The Fatty Difference Between Toro And Otoro Tuna

Once thought of as an inferior fish due largely to its size, which made it hard to preserve, tuna has undergone a renaissance in Japanese cuisine since the mid-20th century. Refrigeration helped fuel the increasing popularity of tuna, but so too did soy sauce, which allowed for marinades that better showed off its flavor. Today, tuna — called maguro in Japan — is a beloved staple of the nation's seafood-focused cuisine, and one frequently showcased in sashimi and sushi types such as nigiri, maki, and uramaki.

Although maguro is a catch-all term for tuna, there are actually eight different species of tuna, each with its own specific name in Japanese cuisine. Pacific bluefin, for example, is the most highly prized species of tuna and is known in Japanese as kuro-maguro or honmaguro, meaning "true tuna." Bigeye tuna, meanwhile, is known as mebachi-maguro, while yellowfin is called kihada-maguro, and albacore's moniker is bincho-maguro.

Because of its impressive size the Pacific bluefin tuna, for example, can weigh as much as 1,300 pounds. Several different anatomical parts of tuna are used in Japanese cuisine, with their desirability and price of individual cuts directly tied to their fat content. The more fatty a cut is, the more expensive it will be. And like the tuna types, each cut has its own distinct name.

What toro signifies in Japanese sushi

Each part of the maguro is named in Japan, with these labels serving as grades for the qualities of each specific cut. Akami, for example, is the most commonly seen cut of tuna — in sushi restaurants and supermarkets — and features the bright red color many people associate with the fish. Sourced from the upper back of the maguro, akami is leaner and less fatty than toro. For this reason, it's also cheaper.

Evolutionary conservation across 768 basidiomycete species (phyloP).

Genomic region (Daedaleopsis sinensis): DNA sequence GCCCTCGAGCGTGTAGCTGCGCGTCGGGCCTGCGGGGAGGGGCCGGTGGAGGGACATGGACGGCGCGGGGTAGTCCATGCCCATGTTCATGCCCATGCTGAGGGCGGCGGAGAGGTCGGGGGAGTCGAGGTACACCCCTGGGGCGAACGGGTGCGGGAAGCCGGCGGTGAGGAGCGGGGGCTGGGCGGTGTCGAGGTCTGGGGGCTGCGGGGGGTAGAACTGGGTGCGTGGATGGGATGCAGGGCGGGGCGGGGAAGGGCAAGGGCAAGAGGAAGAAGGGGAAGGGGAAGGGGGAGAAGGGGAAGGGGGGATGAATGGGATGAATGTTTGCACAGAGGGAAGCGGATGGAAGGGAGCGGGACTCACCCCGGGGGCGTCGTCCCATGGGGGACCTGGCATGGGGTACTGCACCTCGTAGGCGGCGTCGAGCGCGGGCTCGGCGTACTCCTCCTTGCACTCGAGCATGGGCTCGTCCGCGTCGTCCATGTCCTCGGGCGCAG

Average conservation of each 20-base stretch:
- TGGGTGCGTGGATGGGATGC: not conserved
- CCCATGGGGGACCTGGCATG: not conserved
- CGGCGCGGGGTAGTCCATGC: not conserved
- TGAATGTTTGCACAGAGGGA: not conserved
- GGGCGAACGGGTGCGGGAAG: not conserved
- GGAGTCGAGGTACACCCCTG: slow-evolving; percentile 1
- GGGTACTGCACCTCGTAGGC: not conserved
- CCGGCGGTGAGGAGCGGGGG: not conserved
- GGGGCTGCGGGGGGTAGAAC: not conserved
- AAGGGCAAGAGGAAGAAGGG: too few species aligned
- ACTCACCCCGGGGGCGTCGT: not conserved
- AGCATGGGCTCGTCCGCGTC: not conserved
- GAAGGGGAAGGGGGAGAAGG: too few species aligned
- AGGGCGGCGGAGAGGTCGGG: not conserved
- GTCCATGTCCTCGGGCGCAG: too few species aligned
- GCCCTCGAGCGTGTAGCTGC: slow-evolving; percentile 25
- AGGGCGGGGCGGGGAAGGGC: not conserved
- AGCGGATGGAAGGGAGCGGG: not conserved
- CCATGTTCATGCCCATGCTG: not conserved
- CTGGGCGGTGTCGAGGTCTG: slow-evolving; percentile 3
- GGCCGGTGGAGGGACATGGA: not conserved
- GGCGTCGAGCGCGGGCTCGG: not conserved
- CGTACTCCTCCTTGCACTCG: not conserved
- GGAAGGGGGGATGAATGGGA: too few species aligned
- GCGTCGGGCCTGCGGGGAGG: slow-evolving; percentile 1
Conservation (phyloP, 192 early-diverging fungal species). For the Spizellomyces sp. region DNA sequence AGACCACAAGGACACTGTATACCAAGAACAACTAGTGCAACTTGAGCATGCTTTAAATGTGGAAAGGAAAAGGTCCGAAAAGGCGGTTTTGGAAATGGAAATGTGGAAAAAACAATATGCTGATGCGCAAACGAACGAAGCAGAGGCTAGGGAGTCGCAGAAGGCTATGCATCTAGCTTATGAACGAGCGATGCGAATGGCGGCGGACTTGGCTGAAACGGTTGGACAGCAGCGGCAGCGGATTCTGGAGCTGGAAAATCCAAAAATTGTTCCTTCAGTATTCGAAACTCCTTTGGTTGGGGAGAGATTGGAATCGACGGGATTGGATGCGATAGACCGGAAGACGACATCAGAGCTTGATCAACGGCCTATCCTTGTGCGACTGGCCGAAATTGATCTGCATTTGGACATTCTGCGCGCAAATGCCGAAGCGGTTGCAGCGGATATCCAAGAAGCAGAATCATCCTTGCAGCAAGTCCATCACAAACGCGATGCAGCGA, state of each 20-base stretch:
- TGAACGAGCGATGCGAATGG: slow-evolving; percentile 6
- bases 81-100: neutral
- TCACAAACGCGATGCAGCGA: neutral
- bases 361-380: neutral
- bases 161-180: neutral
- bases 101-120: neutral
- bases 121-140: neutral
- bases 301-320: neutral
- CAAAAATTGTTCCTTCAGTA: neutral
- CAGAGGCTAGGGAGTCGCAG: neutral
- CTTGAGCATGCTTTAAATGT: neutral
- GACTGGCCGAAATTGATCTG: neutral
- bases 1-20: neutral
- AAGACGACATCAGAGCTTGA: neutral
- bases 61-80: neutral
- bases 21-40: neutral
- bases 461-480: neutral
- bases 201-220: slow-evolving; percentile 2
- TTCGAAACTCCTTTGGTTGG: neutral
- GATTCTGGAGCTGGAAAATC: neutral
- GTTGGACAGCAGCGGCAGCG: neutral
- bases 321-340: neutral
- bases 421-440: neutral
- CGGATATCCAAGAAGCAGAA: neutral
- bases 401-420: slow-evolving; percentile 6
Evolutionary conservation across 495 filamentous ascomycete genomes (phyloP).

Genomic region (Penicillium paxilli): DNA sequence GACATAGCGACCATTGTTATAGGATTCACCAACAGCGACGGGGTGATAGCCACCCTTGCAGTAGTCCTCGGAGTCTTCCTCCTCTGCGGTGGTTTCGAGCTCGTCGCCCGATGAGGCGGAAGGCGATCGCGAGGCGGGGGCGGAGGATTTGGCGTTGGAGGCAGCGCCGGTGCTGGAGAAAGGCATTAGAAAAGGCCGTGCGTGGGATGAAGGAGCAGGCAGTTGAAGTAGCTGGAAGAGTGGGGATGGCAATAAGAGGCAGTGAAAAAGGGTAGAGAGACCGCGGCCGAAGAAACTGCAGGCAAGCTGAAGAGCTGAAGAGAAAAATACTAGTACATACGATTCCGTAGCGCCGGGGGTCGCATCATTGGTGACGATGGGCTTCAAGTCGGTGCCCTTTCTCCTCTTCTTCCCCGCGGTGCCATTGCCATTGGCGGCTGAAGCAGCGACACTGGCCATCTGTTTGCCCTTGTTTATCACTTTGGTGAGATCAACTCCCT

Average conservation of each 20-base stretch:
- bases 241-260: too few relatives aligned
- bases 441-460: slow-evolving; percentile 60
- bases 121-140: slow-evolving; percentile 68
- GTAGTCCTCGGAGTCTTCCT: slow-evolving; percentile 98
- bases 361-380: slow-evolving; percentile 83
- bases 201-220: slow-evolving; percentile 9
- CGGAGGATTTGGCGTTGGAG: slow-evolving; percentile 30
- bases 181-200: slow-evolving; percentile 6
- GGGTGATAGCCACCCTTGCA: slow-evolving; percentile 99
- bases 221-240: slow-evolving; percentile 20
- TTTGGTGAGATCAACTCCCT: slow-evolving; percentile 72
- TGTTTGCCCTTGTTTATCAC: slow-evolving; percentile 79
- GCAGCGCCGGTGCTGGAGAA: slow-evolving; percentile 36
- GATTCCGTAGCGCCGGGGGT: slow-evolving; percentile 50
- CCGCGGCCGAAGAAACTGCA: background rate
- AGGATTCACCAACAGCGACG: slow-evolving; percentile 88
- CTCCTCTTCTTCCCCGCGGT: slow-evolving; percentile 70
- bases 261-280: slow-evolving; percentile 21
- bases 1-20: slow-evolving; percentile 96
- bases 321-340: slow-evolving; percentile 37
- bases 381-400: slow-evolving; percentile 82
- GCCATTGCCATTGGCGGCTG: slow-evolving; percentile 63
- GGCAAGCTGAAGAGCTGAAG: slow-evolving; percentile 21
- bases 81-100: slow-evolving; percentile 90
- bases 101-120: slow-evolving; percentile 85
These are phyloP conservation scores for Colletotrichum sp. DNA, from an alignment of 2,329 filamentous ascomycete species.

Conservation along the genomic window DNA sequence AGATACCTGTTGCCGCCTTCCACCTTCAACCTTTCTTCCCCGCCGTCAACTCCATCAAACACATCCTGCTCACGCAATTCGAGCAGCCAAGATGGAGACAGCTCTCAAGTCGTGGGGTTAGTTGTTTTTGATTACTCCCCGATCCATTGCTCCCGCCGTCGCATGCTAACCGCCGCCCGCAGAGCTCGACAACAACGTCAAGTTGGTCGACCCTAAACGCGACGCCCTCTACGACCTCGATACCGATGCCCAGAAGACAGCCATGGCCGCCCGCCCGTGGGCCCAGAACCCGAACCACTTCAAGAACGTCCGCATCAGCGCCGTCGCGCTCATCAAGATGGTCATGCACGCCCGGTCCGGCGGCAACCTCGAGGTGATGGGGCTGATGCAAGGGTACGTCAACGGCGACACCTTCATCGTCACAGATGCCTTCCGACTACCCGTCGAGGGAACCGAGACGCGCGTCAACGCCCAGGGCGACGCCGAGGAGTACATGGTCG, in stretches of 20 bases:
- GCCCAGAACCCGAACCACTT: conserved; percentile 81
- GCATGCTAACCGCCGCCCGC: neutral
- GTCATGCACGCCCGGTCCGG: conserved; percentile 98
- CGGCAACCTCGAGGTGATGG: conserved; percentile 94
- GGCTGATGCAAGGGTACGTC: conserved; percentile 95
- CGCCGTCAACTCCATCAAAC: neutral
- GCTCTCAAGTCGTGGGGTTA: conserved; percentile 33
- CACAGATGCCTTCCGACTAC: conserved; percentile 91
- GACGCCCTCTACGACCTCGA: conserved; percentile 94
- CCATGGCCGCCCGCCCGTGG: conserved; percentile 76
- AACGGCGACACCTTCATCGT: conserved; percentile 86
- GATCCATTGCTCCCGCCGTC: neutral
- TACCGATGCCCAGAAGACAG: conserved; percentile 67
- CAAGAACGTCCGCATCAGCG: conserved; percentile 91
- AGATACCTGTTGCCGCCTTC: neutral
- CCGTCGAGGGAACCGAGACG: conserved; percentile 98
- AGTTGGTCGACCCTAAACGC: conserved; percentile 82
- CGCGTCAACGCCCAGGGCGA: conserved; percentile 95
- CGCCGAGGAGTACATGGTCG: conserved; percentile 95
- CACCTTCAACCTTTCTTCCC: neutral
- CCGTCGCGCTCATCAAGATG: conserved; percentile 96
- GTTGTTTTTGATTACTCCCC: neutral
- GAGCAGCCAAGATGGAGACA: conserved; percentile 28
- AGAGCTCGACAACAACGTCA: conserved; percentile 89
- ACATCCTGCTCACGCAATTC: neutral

Toro, meanwhile, refers to cuts sourced from the belly region of the tuna. These cuts are far rarer, since they come from a smaller area of the fish, and are renowned for their fattiness, smooth texture, and melty mouthfeel. It's important to note, however, that the term toro actually encompasses two different sub-types — otoro and chutoro. In contrast with akami's vivid red color, chutoro cuts are more of a pinkish hue. Otoro is even paler, appearing almost pinkish-white. Both toro cuts are used in sushi and sashimi, as well as in negitoro, a toro tuna paste often served with green onions.

Why otoro cuts are so expensive

Now the most expensive cut of the maguro, the otoro was essentially useless before the age of refrigeration due to how quickly it spoiled. These days, however, it is extremely sought after for its marbled fat, soft texture, and unusual sweetness. There is no fattier tuna cut than the otoro, which is often noted for its "melting" quality. Otoro is best spotlighted via sashimi, although of course it's a rarity.

The other toro grade cut, the chutoro, is also prized, but less so than the otoro — meaning it's not as expensive. This is due to its having a lower fat content than otoro, although it does outdo akami cuts in this regard. In fact, the "chu" in its name refers to this in-between status. This cut, like otoro, is often used for sashimi, but there is so little of it that only one sashimi of this type can be produced from each tuna.